Friday, June 22, 2007

It's not just a housing recession anymore

"It's not just a housing recession anymore, it looks more and more like an economic recession."
So says Nouriel Roubini, a Clinton administration Treasury Department director and economic adviser who now runs Roubini Global Economics in New York, in a story on Bloomberg, yesterday, via TruthOut.Org.
The worst is yet to come for the U.S. housing market.

The jump in 30-year mortgage rates by more than a half a percentage point to 6.74 percent in the past five weeks is putting a crimp on borrowers with the best credit just as a crackdown in subprime lending standards limits the pool of qualified buyers. The national median home price is poised for its first annual decline since the Great Depression, and the supply of unsold homes is at a record 4.2 million, the National Association of Realtors reported.

``It's a blood bath,'' said Mark Kiesel, executive vice president of Newport Beach, California-based Pacific Investment Management Co., the manager of $668 billion in bond funds. ``We're talking about a two- to three-year downturn that will take a whole host of characters with it, from job creation to consumer confidence. Eventually it will take the stock market and corporate profit.''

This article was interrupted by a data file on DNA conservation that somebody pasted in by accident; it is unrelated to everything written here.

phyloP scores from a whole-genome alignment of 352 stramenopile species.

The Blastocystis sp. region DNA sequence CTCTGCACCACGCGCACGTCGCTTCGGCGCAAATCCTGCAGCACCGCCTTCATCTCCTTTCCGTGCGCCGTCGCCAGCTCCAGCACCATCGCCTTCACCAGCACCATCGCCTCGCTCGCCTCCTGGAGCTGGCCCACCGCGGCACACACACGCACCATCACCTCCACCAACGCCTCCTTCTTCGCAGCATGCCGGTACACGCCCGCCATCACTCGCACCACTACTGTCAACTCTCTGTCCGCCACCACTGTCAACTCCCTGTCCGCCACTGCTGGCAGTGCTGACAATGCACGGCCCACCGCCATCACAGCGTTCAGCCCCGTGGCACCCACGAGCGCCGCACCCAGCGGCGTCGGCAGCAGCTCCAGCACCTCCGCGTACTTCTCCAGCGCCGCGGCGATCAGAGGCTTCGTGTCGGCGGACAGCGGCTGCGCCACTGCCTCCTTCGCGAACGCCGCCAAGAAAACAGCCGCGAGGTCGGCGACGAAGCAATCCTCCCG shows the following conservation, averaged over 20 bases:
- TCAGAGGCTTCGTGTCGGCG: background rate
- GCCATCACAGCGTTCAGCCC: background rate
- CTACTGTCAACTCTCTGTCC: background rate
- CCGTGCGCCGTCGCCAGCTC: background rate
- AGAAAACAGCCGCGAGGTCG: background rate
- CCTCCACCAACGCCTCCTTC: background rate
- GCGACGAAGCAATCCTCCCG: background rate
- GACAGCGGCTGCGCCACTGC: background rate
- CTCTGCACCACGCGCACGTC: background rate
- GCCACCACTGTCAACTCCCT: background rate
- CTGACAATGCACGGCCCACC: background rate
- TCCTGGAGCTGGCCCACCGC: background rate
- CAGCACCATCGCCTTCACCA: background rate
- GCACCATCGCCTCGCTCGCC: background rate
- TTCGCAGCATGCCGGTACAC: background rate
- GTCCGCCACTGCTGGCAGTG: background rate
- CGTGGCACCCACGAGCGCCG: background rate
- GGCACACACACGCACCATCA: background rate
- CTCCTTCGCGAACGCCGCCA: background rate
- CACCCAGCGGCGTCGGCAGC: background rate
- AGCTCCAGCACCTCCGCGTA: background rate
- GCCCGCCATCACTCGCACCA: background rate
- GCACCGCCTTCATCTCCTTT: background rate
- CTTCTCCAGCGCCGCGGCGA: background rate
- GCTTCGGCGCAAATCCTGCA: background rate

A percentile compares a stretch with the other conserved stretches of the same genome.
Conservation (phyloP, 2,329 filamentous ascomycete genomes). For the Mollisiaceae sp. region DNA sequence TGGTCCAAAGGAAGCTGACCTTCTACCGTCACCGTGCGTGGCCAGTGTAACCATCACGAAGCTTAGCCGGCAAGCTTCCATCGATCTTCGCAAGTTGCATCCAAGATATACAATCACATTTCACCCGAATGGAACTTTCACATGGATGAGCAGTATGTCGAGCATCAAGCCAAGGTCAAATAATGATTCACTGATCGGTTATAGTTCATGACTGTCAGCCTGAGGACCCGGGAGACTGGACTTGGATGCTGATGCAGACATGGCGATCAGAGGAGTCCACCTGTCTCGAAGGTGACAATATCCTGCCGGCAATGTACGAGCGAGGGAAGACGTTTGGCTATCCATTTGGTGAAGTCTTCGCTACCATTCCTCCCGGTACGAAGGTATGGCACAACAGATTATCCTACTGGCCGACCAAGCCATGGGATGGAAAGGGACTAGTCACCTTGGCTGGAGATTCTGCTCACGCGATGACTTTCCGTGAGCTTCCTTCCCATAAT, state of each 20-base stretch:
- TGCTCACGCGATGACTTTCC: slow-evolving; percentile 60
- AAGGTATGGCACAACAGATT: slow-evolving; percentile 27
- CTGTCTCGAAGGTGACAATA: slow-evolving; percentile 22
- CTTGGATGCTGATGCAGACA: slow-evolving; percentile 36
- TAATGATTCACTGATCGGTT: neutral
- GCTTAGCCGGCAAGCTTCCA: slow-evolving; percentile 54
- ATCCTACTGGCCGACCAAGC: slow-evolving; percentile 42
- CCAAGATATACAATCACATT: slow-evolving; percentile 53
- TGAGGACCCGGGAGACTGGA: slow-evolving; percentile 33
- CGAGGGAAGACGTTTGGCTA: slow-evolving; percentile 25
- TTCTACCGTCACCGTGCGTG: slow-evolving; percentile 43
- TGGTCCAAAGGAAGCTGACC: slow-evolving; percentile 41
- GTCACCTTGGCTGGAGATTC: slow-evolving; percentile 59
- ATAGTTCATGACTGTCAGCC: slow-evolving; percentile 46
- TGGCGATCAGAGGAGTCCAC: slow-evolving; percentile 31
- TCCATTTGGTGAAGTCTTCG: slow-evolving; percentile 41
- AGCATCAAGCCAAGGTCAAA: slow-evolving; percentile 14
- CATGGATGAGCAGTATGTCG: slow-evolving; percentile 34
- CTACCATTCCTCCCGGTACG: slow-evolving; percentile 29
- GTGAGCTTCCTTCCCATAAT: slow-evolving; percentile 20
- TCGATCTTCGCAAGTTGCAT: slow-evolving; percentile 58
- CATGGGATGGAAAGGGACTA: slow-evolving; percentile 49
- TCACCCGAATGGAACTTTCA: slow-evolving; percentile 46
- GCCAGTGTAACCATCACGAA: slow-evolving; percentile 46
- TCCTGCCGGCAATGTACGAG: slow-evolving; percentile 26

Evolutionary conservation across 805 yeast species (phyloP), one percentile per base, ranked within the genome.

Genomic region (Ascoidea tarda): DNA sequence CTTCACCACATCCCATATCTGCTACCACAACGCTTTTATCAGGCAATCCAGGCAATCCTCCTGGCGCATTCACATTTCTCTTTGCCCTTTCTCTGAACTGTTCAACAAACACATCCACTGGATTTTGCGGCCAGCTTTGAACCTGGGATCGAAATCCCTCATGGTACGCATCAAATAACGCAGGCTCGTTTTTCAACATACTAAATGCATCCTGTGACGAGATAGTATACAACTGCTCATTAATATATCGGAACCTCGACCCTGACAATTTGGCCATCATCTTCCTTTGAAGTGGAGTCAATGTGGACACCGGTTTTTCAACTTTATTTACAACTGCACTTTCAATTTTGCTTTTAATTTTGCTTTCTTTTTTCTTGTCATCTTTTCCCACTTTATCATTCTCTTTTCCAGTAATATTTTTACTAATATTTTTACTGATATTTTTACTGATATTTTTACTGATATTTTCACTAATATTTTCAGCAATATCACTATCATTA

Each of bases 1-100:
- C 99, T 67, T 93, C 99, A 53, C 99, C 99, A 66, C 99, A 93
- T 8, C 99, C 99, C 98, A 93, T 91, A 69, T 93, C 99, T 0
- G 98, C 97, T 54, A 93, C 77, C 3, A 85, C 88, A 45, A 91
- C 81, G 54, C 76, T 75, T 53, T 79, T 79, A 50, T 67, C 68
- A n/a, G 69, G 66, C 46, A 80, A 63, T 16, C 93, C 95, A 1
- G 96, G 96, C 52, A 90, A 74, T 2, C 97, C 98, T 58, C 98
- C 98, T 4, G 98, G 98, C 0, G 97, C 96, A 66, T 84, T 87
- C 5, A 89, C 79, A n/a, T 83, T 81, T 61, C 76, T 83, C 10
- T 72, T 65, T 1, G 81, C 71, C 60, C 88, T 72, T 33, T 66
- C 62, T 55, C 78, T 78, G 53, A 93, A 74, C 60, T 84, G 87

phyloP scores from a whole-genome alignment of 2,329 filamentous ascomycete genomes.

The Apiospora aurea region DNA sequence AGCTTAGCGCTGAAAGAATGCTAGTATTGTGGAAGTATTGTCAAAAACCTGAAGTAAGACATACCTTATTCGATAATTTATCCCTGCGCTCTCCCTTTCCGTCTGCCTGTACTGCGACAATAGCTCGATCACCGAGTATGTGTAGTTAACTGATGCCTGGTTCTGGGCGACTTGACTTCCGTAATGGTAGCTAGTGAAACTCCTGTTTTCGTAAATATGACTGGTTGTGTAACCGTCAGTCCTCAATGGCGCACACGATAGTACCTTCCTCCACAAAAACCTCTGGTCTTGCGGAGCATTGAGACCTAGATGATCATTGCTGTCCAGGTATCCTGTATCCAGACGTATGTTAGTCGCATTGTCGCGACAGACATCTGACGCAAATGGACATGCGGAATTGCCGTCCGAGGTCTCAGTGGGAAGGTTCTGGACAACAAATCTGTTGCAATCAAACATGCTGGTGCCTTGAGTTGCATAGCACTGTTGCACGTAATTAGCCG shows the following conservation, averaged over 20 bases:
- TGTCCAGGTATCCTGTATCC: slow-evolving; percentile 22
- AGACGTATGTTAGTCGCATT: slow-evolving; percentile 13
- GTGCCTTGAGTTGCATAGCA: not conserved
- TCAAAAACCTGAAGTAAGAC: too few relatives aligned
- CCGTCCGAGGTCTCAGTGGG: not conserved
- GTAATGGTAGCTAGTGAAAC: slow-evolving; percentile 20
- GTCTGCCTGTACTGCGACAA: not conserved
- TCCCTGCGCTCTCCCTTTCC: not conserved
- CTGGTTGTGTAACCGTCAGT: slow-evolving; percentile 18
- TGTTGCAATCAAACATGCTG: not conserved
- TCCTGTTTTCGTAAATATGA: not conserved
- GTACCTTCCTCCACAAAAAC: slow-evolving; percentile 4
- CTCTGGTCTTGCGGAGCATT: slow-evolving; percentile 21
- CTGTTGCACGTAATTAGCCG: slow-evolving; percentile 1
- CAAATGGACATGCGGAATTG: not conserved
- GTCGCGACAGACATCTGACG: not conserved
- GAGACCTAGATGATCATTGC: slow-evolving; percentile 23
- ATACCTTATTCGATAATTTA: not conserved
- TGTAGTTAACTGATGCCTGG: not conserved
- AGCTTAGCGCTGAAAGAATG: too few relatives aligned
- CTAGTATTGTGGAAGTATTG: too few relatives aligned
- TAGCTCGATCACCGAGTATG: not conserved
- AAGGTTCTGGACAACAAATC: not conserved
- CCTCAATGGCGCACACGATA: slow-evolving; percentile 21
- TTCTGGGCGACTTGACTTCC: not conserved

Confidence among U.S. homebuilders fell in June to the lowest since February 1991, according to the National Association of Home Builders/Wells Fargo index released this week. Housing starts declined in May for the first time in four months, the Commerce Department reported yesterday. New-home sales will decline 33 percent from 2005's peak to the end of this year, according to the Realtors' group, exceeding the 25 percent three-year drop in 1991 that helped spark a recession.

That was the recession which prompted the most memorable bon mot of recent Presidential campaign history: "It's the ECONOMY, stupid!" and propelled Bill Clinton, the most effective Republican president of the last 100 years, into office.
Follow the links to read more at either Bloomberg's or TruthOut.

2 comments:

Dirk Gently said...

you know, the great depression created a lot of wealth and power for the few that were in a position to expoit it. it's not a steady rise that divides the rich from the poor as much as fluctuation and who can ride the waves.

no sense in selling high if there isn't a low coming to buy at again.

maybe we should try something new. noo?

WGG, Rogue Scholar & Tokin Lib'rul said...

ya think?

but, of course, there's no incentive to change courses or paradigms...

other than saving the planet, i mean...

an' who wants to do dat?